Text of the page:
All the Presidents' Words

Carol Gelderman, Author Walker & Company $23 (0p) ISBN 978-0-8027-1318-6
Gelderman approaches her subjects as a college English professor (University of New Orleans) rather than a political scientist, in this concise, fact-filled history of modern presidential speechifying. Before Teddy Roosevelt, Gelderman notes, American presidents did not go to the people directly to advocate their positions but rather spoke to Congress. And although TR invented the phrase ""bully pulpit,"" Woodrow Wilson, advocating the League of Nations, was the first to use it actively. After a brief look at TR and Wilson, Gelderman skips on to FDR and then--chapter by chapter, often relying on interviews with former presidential speechwriters--she examines how speeches have been crafted through succeeding presidencies, including Clinton's. At first, the writers were presidential advisers for whom speech-writing was only a sideline. Then Nixon hired a professional staff of ghost writers who had little to do with policymaking. Clinton, who never had a speechwriter before and preferred to speak from outlines rather than fully crafted texts, has combined the two systems, with advisers again playing a role. The rise of ""wordsmiths,"" as Gelderman calls them, combined with the fact that presidents are speaking more than ever--Clinton gave 600 formal talks during his first year in office--has resulted, she observes, in bland, contentless speeches and a cynical public. (Mar.)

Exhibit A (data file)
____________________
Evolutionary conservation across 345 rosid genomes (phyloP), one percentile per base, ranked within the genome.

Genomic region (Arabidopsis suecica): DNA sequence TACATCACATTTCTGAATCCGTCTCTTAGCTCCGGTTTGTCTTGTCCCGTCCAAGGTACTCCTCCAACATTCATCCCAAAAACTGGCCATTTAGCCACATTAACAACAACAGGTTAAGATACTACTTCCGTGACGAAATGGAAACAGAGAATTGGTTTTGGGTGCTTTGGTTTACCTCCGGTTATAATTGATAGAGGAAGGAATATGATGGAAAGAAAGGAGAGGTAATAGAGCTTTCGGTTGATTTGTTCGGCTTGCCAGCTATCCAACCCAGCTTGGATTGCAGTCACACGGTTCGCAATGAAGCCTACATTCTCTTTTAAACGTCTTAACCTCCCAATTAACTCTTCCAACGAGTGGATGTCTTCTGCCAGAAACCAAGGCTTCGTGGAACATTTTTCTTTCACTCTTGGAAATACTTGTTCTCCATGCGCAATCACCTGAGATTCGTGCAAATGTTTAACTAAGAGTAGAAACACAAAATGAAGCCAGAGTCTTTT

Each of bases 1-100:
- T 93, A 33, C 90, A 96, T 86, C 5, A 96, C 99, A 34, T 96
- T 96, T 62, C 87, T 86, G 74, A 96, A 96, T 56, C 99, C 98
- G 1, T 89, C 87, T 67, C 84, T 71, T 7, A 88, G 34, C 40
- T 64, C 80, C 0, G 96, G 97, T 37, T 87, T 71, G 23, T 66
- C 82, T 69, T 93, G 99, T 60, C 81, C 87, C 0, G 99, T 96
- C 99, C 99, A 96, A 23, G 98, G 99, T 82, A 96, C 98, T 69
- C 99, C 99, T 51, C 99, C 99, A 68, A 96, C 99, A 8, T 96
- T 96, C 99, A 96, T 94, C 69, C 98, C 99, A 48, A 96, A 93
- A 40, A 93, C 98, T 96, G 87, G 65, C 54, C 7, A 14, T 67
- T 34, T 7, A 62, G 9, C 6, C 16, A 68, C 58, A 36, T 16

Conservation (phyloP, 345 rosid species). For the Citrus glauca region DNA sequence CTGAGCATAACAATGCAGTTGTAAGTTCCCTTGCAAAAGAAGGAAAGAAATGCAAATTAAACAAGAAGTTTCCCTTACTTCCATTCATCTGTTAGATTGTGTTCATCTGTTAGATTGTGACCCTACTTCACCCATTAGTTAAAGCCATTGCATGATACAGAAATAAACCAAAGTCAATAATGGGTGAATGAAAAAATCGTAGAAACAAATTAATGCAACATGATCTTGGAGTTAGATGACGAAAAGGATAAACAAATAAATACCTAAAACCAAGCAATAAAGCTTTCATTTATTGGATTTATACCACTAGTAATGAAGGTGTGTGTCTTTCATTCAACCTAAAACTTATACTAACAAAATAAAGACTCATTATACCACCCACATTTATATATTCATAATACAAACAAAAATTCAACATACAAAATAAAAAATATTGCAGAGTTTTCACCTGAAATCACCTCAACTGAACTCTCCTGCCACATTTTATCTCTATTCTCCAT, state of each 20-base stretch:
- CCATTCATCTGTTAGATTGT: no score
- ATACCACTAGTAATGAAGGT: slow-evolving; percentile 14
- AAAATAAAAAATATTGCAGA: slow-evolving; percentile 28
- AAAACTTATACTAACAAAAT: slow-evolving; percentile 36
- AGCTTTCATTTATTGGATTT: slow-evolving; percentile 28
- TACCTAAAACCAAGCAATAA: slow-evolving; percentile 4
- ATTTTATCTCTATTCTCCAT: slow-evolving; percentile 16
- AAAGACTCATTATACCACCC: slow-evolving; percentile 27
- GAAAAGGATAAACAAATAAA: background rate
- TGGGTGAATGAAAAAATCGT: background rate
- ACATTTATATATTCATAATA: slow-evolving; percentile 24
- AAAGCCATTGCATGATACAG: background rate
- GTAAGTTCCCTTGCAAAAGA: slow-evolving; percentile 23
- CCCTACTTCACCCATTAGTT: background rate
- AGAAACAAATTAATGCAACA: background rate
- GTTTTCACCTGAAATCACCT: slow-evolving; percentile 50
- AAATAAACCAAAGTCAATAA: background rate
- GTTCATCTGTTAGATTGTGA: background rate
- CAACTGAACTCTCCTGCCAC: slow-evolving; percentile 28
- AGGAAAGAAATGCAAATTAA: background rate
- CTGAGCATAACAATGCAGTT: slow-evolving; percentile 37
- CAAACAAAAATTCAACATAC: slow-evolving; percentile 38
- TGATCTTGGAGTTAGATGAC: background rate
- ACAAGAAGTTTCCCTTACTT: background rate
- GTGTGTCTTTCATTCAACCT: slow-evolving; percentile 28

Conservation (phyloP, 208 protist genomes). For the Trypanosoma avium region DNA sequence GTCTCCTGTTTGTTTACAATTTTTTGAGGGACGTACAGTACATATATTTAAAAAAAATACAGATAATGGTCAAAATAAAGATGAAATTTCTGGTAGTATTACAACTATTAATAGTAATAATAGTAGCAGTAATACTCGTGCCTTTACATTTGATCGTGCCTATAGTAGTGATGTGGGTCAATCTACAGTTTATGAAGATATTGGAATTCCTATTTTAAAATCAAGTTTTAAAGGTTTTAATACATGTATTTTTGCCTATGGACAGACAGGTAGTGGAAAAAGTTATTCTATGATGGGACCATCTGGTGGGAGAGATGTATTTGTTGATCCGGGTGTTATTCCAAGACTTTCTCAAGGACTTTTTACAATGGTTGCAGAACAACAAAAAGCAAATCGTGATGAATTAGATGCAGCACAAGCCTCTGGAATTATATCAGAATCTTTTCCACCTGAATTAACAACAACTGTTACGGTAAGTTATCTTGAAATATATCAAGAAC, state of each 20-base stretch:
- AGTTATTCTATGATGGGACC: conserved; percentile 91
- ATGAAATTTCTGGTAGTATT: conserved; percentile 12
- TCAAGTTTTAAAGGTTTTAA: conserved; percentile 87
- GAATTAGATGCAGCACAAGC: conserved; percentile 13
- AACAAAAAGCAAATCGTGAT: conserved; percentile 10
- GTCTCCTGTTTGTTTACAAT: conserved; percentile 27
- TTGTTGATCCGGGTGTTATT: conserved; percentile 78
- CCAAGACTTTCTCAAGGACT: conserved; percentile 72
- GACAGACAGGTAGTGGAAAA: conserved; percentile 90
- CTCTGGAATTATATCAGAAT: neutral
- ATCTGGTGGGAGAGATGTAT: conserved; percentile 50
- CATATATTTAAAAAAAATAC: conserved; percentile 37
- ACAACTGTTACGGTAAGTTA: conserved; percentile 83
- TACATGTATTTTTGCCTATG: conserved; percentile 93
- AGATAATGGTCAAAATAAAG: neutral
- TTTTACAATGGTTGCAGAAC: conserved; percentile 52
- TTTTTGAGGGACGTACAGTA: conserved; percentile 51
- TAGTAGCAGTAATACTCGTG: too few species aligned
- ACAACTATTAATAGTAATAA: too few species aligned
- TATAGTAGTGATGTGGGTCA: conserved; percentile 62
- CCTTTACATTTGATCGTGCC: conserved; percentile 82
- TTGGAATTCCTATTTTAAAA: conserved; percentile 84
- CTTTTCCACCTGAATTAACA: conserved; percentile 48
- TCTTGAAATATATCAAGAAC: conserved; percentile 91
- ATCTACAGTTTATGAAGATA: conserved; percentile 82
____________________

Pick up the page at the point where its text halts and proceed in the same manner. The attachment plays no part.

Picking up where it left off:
Reviewed on: 12/30/1996
Release date: 01/01/1997
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